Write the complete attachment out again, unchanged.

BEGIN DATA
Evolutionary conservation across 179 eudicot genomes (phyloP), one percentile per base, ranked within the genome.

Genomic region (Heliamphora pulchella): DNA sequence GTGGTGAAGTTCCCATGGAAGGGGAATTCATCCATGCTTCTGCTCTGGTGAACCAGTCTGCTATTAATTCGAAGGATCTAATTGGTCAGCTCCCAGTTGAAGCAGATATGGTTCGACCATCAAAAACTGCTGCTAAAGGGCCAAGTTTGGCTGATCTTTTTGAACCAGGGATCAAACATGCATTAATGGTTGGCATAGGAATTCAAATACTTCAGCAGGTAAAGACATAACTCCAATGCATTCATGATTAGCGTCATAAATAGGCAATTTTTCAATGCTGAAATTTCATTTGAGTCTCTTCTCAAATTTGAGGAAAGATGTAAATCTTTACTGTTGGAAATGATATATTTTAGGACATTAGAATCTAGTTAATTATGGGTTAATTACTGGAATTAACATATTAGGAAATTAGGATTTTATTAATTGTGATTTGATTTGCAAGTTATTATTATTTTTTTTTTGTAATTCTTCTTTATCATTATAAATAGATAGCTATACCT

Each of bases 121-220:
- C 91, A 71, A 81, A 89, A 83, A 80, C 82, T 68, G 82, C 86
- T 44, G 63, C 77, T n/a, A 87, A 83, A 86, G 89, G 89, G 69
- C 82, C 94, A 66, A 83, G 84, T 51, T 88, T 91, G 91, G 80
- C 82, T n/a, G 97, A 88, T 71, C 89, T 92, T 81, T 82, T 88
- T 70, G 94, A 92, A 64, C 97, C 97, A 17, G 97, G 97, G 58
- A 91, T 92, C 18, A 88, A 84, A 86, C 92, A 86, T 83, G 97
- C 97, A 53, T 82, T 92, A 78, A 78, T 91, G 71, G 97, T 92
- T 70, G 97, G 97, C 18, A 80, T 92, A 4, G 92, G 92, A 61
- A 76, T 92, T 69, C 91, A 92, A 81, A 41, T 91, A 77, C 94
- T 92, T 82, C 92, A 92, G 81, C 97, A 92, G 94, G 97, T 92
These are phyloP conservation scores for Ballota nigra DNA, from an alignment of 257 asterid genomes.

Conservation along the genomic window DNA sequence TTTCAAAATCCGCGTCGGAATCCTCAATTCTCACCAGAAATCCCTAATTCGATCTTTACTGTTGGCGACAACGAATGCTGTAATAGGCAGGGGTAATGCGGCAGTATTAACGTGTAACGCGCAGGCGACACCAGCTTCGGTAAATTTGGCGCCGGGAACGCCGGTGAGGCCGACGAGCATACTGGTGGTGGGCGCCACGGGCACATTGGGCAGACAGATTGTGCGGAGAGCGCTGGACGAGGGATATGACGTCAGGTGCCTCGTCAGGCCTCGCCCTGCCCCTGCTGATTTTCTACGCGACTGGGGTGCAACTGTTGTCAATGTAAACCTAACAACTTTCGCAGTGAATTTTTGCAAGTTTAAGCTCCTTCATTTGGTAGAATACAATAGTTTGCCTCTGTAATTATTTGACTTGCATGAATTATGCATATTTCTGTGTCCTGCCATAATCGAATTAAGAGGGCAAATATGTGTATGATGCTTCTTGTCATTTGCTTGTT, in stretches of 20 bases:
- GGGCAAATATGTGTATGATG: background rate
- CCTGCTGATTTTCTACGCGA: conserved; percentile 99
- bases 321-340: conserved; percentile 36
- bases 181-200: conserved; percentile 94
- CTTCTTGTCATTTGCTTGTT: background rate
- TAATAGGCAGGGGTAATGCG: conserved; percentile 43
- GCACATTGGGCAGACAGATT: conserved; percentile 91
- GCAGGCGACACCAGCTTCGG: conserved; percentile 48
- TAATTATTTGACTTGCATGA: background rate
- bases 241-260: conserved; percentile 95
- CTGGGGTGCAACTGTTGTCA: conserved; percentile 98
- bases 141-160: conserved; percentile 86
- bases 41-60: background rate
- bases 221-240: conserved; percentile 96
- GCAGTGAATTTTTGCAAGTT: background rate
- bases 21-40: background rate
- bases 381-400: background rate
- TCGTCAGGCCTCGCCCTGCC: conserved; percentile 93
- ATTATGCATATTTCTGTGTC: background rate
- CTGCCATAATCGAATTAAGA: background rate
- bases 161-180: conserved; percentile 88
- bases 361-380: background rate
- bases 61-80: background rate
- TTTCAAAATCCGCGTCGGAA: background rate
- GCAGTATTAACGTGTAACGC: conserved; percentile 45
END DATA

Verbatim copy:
Evolutionary conservation across 179 eudicot genomes (phyloP), one percentile per base, ranked within the genome.

Genomic region (Heliamphora pulchella): DNA sequence GTGGTGAAGTTCCCATGGAAGGGGAATTCATCCATGCTTCTGCTCTGGTGAACCAGTCTGCTATTAATTCGAAGGATCTAATTGGTCAGCTCCCAGTTGAAGCAGATATGGTTCGACCATCAAAAACTGCTGCTAAAGGGCCAAGTTTGGCTGATCTTTTTGAACCAGGGATCAAACATGCATTAATGGTTGGCATAGGAATTCAAATACTTCAGCAGGTAAAGACATAACTCCAATGCATTCATGATTAGCGTCATAAATAGGCAATTTTTCAATGCTGAAATTTCATTTGAGTCTCTTCTCAAATTTGAGGAAAGATGTAAATCTTTACTGTTGGAAATGATATATTTTAGGACATTAGAATCTAGTTAATTATGGGTTAATTACTGGAATTAACATATTAGGAAATTAGGATTTTATTAATTGTGATTTGATTTGCAAGTTATTATTATTTTTTTTTTGTAATTCTTCTTTATCATTATAAATAGATAGCTATACCT

Each of bases 121-220:
- C 91, A 71, A 81, A 89, A 83, A 80, C 82, T 68, G 82, C 86
- T 44, G 63, C 77, T n/a, A 87, A 83, A 86, G 89, G 89, G 69
- C 82, C 94, A 66, A 83, G 84, T 51, T 88, T 91, G 91, G 80
- C 82, T n/a, G 97, A 88, T 71, C 89, T 92, T 81, T 82, T 88
- T 70, G 94, A 92, A 64, C 97, C 97, A 17, G 97, G 97, G 58
- A 91, T 92, C 18, A 88, A 84, A 86, C 92, A 86, T 83, G 97
- C 97, A 53, T 82, T 92, A 78, A 78, T 91, G 71, G 97, T 92
- T 70, G 97, G 97, C 18, A 80, T 92, A 4, G 92, G 92, A 61
- A 76, T 92, T 69, C 91, A 92, A 81, A 41, T 91, A 77, C 94
- T 92, T 82, C 92, A 92, G 81, C 97, A 92, G 94, G 97, T 92
These are phyloP conservation scores for Ballota nigra DNA, from an alignment of 257 asterid genomes.

Conservation along the genomic window DNA sequence TTTCAAAATCCGCGTCGGAATCCTCAATTCTCACCAGAAATCCCTAATTCGATCTTTACTGTTGGCGACAACGAATGCTGTAATAGGCAGGGGTAATGCGGCAGTATTAACGTGTAACGCGCAGGCGACACCAGCTTCGGTAAATTTGGCGCCGGGAACGCCGGTGAGGCCGACGAGCATACTGGTGGTGGGCGCCACGGGCACATTGGGCAGACAGATTGTGCGGAGAGCGCTGGACGAGGGATATGACGTCAGGTGCCTCGTCAGGCCTCGCCCTGCCCCTGCTGATTTTCTACGCGACTGGGGTGCAACTGTTGTCAATGTAAACCTAACAACTTTCGCAGTGAATTTTTGCAAGTTTAAGCTCCTTCATTTGGTAGAATACAATAGTTTGCCTCTGTAATTATTTGACTTGCATGAATTATGCATATTTCTGTGTCCTGCCATAATCGAATTAAGAGGGCAAATATGTGTATGATGCTTCTTGTCATTTGCTTGTT, in stretches of 20 bases:
- GGGCAAATATGTGTATGATG: background rate
- CCTGCTGATTTTCTACGCGA: conserved; percentile 99
- bases 321-340: conserved; percentile 36
- bases 181-200: conserved; percentile 94
- CTTCTTGTCATTTGCTTGTT: background rate
- TAATAGGCAGGGGTAATGCG: conserved; percentile 43
- GCACATTGGGCAGACAGATT: conserved; percentile 91
- GCAGGCGACACCAGCTTCGG: conserved; percentile 48
- TAATTATTTGACTTGCATGA: background rate
- bases 241-260: conserved; percentile 95
- CTGGGGTGCAACTGTTGTCA: conserved; percentile 98
- bases 141-160: conserved; percentile 86
- bases 41-60: background rate
- bases 221-240: conserved; percentile 96
- GCAGTGAATTTTTGCAAGTT: background rate
- bases 21-40: background rate
- bases 381-400: background rate
- TCGTCAGGCCTCGCCCTGCC: conserved; percentile 93
- ATTATGCATATTTCTGTGTC: background rate
- CTGCCATAATCGAATTAAGA: background rate
- bases 161-180: conserved; percentile 88
- bases 361-380: background rate
- bases 61-80: background rate
- TTTCAAAATCCGCGTCGGAA: background rate
- GCAGTATTAACGTGTAACGC: conserved; percentile 45